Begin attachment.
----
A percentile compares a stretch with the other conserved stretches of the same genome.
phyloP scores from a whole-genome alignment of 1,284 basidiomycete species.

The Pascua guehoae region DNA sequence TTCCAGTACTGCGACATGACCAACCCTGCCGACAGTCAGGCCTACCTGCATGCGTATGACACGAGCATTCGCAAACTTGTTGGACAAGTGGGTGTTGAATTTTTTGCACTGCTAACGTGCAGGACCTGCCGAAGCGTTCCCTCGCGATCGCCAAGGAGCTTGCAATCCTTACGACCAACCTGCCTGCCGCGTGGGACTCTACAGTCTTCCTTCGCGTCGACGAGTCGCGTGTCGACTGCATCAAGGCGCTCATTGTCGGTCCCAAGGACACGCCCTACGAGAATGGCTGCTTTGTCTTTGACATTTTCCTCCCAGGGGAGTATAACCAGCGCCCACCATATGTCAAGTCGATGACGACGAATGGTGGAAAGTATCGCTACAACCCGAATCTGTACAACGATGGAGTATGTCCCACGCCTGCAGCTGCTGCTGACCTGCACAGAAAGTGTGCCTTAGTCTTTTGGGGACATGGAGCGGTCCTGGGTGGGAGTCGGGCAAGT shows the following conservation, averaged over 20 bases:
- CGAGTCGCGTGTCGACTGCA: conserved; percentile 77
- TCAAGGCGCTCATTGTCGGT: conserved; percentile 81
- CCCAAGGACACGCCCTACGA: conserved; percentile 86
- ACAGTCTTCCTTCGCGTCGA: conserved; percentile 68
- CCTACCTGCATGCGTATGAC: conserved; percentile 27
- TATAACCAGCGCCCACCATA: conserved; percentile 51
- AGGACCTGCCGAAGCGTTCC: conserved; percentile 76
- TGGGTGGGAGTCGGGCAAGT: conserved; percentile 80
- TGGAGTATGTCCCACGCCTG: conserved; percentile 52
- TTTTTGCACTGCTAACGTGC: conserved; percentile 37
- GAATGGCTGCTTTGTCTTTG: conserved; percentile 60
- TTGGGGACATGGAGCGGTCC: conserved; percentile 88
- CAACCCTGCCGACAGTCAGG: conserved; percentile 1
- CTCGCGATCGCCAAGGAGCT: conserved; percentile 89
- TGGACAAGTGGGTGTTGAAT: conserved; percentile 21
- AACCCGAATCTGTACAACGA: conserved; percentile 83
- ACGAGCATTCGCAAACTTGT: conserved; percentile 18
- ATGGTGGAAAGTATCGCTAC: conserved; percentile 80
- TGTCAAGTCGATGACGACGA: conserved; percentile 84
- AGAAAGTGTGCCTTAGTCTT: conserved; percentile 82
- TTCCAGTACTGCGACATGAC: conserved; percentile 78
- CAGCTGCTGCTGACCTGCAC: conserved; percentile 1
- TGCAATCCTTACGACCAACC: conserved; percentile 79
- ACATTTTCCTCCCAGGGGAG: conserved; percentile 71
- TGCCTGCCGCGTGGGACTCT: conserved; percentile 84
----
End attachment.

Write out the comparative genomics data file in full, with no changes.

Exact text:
A percentile compares a stretch with the other conserved stretches of the same genome.
phyloP scores from a whole-genome alignment of 1,284 basidiomycete species.

The Pascua guehoae region DNA sequence TTCCAGTACTGCGACATGACCAACCCTGCCGACAGTCAGGCCTACCTGCATGCGTATGACACGAGCATTCGCAAACTTGTTGGACAAGTGGGTGTTGAATTTTTTGCACTGCTAACGTGCAGGACCTGCCGAAGCGTTCCCTCGCGATCGCCAAGGAGCTTGCAATCCTTACGACCAACCTGCCTGCCGCGTGGGACTCTACAGTCTTCCTTCGCGTCGACGAGTCGCGTGTCGACTGCATCAAGGCGCTCATTGTCGGTCCCAAGGACACGCCCTACGAGAATGGCTGCTTTGTCTTTGACATTTTCCTCCCAGGGGAGTATAACCAGCGCCCACCATATGTCAAGTCGATGACGACGAATGGTGGAAAGTATCGCTACAACCCGAATCTGTACAACGATGGAGTATGTCCCACGCCTGCAGCTGCTGCTGACCTGCACAGAAAGTGTGCCTTAGTCTTTTGGGGACATGGAGCGGTCCTGGGTGGGAGTCGGGCAAGT shows the following conservation, averaged over 20 bases:
- CGAGTCGCGTGTCGACTGCA: conserved; percentile 77
- TCAAGGCGCTCATTGTCGGT: conserved; percentile 81
- CCCAAGGACACGCCCTACGA: conserved; percentile 86
- ACAGTCTTCCTTCGCGTCGA: conserved; percentile 68
- CCTACCTGCATGCGTATGAC: conserved; percentile 27
- TATAACCAGCGCCCACCATA: conserved; percentile 51
- AGGACCTGCCGAAGCGTTCC: conserved; percentile 76
- TGGGTGGGAGTCGGGCAAGT: conserved; percentile 80
- TGGAGTATGTCCCACGCCTG: conserved; percentile 52
- TTTTTGCACTGCTAACGTGC: conserved; percentile 37
- GAATGGCTGCTTTGTCTTTG: conserved; percentile 60
- TTGGGGACATGGAGCGGTCC: conserved; percentile 88
- CAACCCTGCCGACAGTCAGG: conserved; percentile 1
- CTCGCGATCGCCAAGGAGCT: conserved; percentile 89
- TGGACAAGTGGGTGTTGAAT: conserved; percentile 21
- AACCCGAATCTGTACAACGA: conserved; percentile 83
- ACGAGCATTCGCAAACTTGT: conserved; percentile 18
- ATGGTGGAAAGTATCGCTAC: conserved; percentile 80
- TGTCAAGTCGATGACGACGA: conserved; percentile 84
- AGAAAGTGTGCCTTAGTCTT: conserved; percentile 82
- TTCCAGTACTGCGACATGAC: conserved; percentile 78
- CAGCTGCTGCTGACCTGCAC: conserved; percentile 1
- TGCAATCCTTACGACCAACC: conserved; percentile 79
- ACATTTTCCTCCCAGGGGAG: conserved; percentile 71
- TGCCTGCCGCGTGGGACTCT: conserved; percentile 84